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Sunday, March 15, 2015

Show Your Work

One gripe among parents which I hear from time to time is that their child made a low grad on a Math test even though they had the answers right. The problem was the instructions wanted them "to show your work" and the child had not done it. Sometimes "the work" reveals as much as the final answer. Thinking about what we are doing, be it math or anything else in life, requires focus and concentration. I think this is part of the spiritual discipline of "living in the moment" and "being present." It is very hard for us, who live lives of constant distraction and endless activity with a need for 'quicker' and 'faster' and 'immediate' results to ponder much of anything. Maybe I am projecting here, but I have to think I am not the only one who feels like life is an endless series of hundred yard dashes...

If we want to understand Scripture, is it not true that we also need to pause and ponder how we should actually read Scripture? The three readings for the Daily Office today include a story from Mark 8. Jesus is in the boat with His disciples after a particularly frustrating day (People demanding some sign from heaven to prove him). Jesus asks (with a deep sigh) "Why do you people need a sign, there will be no sign." Once in the boat with His disciples He warns them, "Beware of the leaven of the Pharisees and the leaven of Herod," and they thought He was talking about bread...

Read the prophets of Israel. Read the words of Jesus. Read them and ask this question, "Is it straightforward communication?" When Jesus got in the boat, why the cryptic statement? 

God speaks in visions and images. I daresay we (who read the Bible) believe it. But not really, not totally. We believe it as a datum of faith--a factoid--but do not embrace it as the fundamental "lense" through which we "see" God. In the end, we are too Modern to allow ourselves to think in ancient ways. Too concerned with facts to seek Truth.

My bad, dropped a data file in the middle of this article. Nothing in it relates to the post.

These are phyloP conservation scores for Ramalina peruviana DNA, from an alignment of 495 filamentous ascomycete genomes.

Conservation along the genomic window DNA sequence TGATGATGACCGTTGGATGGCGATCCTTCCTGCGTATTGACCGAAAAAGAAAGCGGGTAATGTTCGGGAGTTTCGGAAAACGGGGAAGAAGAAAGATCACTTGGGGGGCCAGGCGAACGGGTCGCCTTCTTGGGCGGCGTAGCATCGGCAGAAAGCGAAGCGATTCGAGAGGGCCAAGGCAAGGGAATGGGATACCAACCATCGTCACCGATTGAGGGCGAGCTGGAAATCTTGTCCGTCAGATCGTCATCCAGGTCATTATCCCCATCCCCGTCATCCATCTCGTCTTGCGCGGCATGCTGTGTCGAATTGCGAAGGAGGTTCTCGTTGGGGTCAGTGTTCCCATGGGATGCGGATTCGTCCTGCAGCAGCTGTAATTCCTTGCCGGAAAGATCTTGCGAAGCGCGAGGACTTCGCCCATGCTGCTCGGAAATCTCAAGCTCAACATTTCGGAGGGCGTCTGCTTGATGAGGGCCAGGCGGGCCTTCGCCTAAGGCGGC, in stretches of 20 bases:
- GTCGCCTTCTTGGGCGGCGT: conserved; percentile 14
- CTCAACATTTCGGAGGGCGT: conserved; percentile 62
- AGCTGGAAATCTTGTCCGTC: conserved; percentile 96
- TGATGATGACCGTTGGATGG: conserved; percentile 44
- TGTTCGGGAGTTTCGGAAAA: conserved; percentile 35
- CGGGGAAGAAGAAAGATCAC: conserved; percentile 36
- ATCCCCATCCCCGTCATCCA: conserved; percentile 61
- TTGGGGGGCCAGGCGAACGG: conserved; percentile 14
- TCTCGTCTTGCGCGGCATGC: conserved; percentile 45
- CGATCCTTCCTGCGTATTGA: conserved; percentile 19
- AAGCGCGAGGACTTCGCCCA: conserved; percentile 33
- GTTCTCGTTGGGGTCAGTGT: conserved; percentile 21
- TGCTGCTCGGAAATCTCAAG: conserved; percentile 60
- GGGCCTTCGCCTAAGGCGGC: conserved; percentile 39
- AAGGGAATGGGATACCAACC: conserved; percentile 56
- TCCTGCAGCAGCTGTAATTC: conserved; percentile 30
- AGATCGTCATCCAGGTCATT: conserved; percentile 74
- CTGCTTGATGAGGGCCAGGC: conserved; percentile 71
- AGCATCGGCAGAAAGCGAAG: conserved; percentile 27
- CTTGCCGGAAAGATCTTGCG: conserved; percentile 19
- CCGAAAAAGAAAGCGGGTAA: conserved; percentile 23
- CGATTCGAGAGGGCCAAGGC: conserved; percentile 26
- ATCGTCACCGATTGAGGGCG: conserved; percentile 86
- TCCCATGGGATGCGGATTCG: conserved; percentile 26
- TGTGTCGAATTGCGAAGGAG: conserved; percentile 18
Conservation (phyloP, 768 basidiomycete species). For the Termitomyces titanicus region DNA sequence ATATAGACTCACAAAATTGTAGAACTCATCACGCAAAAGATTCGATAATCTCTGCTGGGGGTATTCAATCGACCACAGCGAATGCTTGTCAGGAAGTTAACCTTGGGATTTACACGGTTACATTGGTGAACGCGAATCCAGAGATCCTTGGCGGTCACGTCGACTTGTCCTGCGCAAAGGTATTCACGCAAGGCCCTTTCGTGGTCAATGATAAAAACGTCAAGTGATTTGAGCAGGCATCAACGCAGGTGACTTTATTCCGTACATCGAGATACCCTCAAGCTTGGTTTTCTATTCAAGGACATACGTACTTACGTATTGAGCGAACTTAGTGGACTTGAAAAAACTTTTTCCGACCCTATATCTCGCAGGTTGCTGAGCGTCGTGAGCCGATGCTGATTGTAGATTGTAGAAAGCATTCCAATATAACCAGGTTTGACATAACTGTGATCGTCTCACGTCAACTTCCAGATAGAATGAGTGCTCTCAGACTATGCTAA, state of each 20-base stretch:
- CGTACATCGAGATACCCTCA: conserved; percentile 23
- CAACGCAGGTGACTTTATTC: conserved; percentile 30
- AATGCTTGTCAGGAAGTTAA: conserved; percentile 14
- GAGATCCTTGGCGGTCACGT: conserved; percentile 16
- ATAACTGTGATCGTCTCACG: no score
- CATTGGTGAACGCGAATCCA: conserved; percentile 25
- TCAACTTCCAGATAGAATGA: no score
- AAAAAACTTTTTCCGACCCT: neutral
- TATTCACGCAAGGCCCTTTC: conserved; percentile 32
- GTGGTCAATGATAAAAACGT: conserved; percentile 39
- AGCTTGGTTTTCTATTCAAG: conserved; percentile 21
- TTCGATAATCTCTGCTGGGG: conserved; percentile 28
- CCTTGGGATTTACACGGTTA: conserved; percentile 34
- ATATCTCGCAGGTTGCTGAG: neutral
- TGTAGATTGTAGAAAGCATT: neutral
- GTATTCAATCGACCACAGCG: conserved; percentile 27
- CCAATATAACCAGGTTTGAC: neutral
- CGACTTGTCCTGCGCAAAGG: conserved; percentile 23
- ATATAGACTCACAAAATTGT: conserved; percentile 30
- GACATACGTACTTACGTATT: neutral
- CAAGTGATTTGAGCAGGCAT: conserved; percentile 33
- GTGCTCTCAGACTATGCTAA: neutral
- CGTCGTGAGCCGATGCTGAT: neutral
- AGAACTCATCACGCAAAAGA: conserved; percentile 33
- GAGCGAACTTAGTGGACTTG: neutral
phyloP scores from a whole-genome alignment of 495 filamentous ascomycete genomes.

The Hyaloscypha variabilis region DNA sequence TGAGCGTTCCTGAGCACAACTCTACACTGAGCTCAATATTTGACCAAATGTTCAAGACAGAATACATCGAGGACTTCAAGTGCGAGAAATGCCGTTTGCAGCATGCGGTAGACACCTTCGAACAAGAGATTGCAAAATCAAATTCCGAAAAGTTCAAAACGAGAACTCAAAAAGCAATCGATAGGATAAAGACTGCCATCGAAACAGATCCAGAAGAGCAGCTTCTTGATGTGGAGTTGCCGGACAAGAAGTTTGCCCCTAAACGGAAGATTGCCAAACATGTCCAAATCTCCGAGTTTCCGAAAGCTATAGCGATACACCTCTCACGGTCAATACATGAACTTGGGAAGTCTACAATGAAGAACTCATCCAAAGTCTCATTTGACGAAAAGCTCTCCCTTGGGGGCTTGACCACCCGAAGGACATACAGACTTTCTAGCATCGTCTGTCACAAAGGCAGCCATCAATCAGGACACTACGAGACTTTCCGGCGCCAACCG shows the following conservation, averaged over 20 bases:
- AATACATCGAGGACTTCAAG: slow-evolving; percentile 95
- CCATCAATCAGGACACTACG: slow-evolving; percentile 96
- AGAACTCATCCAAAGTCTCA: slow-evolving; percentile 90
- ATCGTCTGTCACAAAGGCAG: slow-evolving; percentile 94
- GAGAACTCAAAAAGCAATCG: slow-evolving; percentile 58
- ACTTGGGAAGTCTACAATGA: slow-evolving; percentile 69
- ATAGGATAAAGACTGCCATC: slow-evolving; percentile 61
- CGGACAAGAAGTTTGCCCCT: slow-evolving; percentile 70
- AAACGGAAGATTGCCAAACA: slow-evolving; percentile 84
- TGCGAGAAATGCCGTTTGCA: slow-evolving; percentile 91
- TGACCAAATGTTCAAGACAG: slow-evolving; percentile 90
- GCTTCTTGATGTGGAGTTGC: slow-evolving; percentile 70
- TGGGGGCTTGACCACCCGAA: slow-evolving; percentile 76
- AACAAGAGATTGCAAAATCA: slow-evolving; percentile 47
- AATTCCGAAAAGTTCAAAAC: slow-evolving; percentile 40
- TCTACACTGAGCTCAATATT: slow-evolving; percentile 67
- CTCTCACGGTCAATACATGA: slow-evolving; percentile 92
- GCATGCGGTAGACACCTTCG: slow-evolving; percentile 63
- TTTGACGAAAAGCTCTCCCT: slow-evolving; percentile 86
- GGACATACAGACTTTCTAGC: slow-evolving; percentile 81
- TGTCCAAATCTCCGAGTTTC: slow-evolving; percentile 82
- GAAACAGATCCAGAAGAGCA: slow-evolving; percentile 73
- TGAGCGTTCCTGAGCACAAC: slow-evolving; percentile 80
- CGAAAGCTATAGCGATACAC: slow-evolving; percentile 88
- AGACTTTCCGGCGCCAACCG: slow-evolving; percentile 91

It is said that Protestants believe "only grace, only faith, only Scripture." "Only Scripture"... Yet if we read Scripture as though it were a text book, is not our "only Scripture" compounded by "only a modern world view, only a modern set of assumptions about things"? As I have said before, we "know" the original languages of the Bible are Hebrew and Greek, but we forget the language systems are more than just words and that Greek and Hebrew are also ancient cultures. We forget the rules of reading and writing of their time matter. We also forget that God does not speak in bullet points, He communicates in paraboles (Greek) or maschal (Hebrew). The word 'parable' as popularly understood by us does not convey all the richness of meaning that the Hebrew contains.

Today I teach on Galatians. The two sons born of two wives (4:21-5:1), one slave one free. Hagar is Mount Sinai the present Jerusalem. The child of promise, born of Sara, is free. We are children of the promise, like Isaac. What is more important to me than Paul's point is Paul's use of the Bible. The logic of the argument, or better, the illustration, is not what interests me here. What I find fascinating is the illustration itself. Paul is showing his work here for us. He is turning the plain meaning of Scripture on its head. He is saying that the Jews are offspring of Hagar and that the Gentiles are Isaac (the father of Jacob, the father of Israel--the Jews!). Such a reading and approach are what matter most here, even more than the final message. So often I hear believers become incensed at the idea that something in the Bible is symbolic, as if symbolism were akin to heresy or apostasy. Yet here Paul says clearly that the saving truth of the Genesis account is deeper and metaphorical. 

I want to share some insights from ancient Jews about the Bible in the days ahead. I do this because Jesus and Paul were ancient Jews. (it is also the same one that the Church Fathers used.) We have to understand that the Bible is not in English and it is not in Modern. We must encounter God's Word on His terms, not our own.

It invites us to read Scripture as an ancient. And that takes time and reflection. Fortunately, Paul has given us a model how to do it. and the model includes, even embraces, symbolism. And symbols are notoriously difficult to unravel. And we are an impatient people...

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